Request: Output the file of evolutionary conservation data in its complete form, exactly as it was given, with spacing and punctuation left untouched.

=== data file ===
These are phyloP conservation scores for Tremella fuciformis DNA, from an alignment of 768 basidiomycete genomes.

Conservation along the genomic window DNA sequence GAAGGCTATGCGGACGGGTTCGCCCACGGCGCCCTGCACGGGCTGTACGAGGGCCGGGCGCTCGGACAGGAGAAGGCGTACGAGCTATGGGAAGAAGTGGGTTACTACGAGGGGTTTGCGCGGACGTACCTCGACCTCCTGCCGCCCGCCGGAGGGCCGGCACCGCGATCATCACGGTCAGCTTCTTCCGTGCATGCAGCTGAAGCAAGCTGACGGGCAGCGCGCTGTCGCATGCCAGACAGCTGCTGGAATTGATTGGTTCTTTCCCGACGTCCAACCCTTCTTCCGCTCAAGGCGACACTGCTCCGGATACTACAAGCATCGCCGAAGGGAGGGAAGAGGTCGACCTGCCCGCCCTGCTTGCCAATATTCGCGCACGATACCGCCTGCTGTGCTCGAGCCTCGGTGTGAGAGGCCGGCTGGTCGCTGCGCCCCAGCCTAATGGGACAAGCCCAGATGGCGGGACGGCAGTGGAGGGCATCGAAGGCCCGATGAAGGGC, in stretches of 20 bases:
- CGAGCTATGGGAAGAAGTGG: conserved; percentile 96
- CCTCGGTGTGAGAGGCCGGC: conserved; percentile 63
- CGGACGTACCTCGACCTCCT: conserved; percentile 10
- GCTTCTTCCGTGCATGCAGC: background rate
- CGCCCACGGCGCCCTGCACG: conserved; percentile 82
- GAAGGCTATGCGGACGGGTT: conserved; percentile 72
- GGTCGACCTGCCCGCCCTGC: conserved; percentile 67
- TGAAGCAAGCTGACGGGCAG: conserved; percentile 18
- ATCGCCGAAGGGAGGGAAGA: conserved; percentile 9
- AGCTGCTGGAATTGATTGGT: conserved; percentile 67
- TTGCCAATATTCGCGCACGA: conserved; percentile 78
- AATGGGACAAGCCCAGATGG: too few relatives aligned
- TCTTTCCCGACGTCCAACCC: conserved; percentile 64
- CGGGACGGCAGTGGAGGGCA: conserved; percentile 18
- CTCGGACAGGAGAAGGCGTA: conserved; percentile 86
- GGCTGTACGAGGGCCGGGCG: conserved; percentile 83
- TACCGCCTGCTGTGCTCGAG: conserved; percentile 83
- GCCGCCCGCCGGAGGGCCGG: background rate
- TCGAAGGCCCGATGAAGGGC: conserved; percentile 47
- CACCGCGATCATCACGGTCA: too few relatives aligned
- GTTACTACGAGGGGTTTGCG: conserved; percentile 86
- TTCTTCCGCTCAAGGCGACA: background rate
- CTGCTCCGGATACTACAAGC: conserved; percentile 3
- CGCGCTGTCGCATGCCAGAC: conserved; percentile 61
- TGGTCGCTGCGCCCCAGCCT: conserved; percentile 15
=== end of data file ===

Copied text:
These are phyloP conservation scores for Tremella fuciformis DNA, from an alignment of 768 basidiomycete genomes.

Conservation along the genomic window DNA sequence GAAGGCTATGCGGACGGGTTCGCCCACGGCGCCCTGCACGGGCTGTACGAGGGCCGGGCGCTCGGACAGGAGAAGGCGTACGAGCTATGGGAAGAAGTGGGTTACTACGAGGGGTTTGCGCGGACGTACCTCGACCTCCTGCCGCCCGCCGGAGGGCCGGCACCGCGATCATCACGGTCAGCTTCTTCCGTGCATGCAGCTGAAGCAAGCTGACGGGCAGCGCGCTGTCGCATGCCAGACAGCTGCTGGAATTGATTGGTTCTTTCCCGACGTCCAACCCTTCTTCCGCTCAAGGCGACACTGCTCCGGATACTACAAGCATCGCCGAAGGGAGGGAAGAGGTCGACCTGCCCGCCCTGCTTGCCAATATTCGCGCACGATACCGCCTGCTGTGCTCGAGCCTCGGTGTGAGAGGCCGGCTGGTCGCTGCGCCCCAGCCTAATGGGACAAGCCCAGATGGCGGGACGGCAGTGGAGGGCATCGAAGGCCCGATGAAGGGC, in stretches of 20 bases:
- CGAGCTATGGGAAGAAGTGG: conserved; percentile 96
- CCTCGGTGTGAGAGGCCGGC: conserved; percentile 63
- CGGACGTACCTCGACCTCCT: conserved; percentile 10
- GCTTCTTCCGTGCATGCAGC: background rate
- CGCCCACGGCGCCCTGCACG: conserved; percentile 82
- GAAGGCTATGCGGACGGGTT: conserved; percentile 72
- GGTCGACCTGCCCGCCCTGC: conserved; percentile 67
- TGAAGCAAGCTGACGGGCAG: conserved; percentile 18
- ATCGCCGAAGGGAGGGAAGA: conserved; percentile 9
- AGCTGCTGGAATTGATTGGT: conserved; percentile 67
- TTGCCAATATTCGCGCACGA: conserved; percentile 78
- AATGGGACAAGCCCAGATGG: too few relatives aligned
- TCTTTCCCGACGTCCAACCC: conserved; percentile 64
- CGGGACGGCAGTGGAGGGCA: conserved; percentile 18
- CTCGGACAGGAGAAGGCGTA: conserved; percentile 86
- GGCTGTACGAGGGCCGGGCG: conserved; percentile 83
- TACCGCCTGCTGTGCTCGAG: conserved; percentile 83
- GCCGCCCGCCGGAGGGCCGG: background rate
- TCGAAGGCCCGATGAAGGGC: conserved; percentile 47
- CACCGCGATCATCACGGTCA: too few relatives aligned
- GTTACTACGAGGGGTTTGCG: conserved; percentile 86
- TTCTTCCGCTCAAGGCGACA: background rate
- CTGCTCCGGATACTACAAGC: conserved; percentile 3
- CGCGCTGTCGCATGCCAGAC: conserved; percentile 61
- TGGTCGCTGCGCCCCAGCCT: conserved; percentile 15